Methodology

In early 2015, Ithaka S+R undertook a project to understand the demographics of cultural organizations in New York City. With financial support from the Mertz Gilmore Foundation and the Rockefeller Brothers Fund (RBF), Ithaka S+R administered a survey to recipients of Department of Cultural Affairs (DCLA) funds in the 2014 fiscal year. The survey population exceeded 1,000 organizations. About 90% of them completed the survey.[4]

The survey involved two steps, and provided two types of data. First, the grantee submitted a spreadsheet with the demographics of each staff and board member affiliated with the organization. Demographic categories included race, ethnicity, gender, disability status, and decade born. The survey instrument also collected human resources data about jobs, level of seniority, employment status, and decade hired. The demographic categories were designed to be compatible with the census. The human resources categories were developed with the help of DCLA.

After receiving the spreadsheet, the respondent was asked to complete a questionnaire exploring barriers to increasing diversity in the organization, as well as successful initiatives toward that end.[5] The results were aggregated and presented to DCLA, Mertz Gilmore, and RBF in late 2015, and published as a report in early 2016.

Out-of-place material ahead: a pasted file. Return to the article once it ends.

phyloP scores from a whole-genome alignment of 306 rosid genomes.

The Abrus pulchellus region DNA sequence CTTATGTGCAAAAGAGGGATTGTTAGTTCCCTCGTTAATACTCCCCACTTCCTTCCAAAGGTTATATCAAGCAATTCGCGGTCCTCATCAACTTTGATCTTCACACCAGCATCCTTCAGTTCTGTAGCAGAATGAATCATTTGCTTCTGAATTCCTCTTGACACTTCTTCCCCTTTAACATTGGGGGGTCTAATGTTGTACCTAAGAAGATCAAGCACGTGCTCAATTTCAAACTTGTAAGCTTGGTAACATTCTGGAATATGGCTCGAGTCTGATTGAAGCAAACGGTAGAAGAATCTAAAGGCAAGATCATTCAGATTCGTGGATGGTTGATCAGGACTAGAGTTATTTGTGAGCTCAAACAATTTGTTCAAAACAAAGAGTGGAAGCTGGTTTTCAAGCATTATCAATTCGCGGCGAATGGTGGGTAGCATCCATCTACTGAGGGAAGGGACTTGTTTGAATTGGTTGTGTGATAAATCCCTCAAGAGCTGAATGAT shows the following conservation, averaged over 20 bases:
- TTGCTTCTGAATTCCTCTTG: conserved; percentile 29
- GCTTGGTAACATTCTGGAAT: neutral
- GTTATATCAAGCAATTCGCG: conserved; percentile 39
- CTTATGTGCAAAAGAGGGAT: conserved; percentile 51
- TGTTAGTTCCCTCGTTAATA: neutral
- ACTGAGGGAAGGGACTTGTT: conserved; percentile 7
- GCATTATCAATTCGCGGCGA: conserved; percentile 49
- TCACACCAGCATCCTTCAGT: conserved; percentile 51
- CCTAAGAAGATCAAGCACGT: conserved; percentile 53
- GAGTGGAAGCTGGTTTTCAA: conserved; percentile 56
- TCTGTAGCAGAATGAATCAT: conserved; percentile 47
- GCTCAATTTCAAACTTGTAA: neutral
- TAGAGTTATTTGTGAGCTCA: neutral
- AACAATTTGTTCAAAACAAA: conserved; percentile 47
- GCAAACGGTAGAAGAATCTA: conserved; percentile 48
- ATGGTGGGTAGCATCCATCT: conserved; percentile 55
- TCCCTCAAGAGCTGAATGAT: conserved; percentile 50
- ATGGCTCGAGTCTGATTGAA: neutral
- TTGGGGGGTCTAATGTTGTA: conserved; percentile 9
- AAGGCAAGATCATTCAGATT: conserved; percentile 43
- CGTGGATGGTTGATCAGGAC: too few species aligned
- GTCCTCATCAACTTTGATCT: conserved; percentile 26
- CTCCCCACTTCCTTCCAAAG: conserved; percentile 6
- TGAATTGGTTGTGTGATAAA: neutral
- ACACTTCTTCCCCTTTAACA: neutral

After sharing the findings, the Mertz Gilmore Foundation expressed interest in analyzing the results specifically for dance organizations. The following analysis resulted from subsequent discussions of the value of a discipline specific analysis of the existing data.

Tailoring the Quantitative Analysis

Of the 119 organizations DCLA categorized as “Dance,” 105 (88%) responded to the survey. Working with Lane Harwell of Dance/NYC, we endeavored to understand whether the existing data set needed to be adapted in any way to tailor our analysis for the dance discipline. Certain organizations that were categorized as multi-discipline or folk arts by DCLA were identified as primarily dance organizations. They were included in the analysis. In order to make geographic comparisons, the borough of each organization was included. Finally, Ithaka S+R adapted the job category graphs (Figures 6 and 21). The base population for these graphs in the “Diversity in the New York City Department of Cultural Affairs Community” report included volunteers, as well as staff and board members. In this report, the population is updated to exclude volunteers from all categories except board members. This more accurately reflects the paid staff positions without distorting the number of board members, many of whom were also characterized as volunteers. To streamline graphs, categories reflecting less than one percent were suppressed.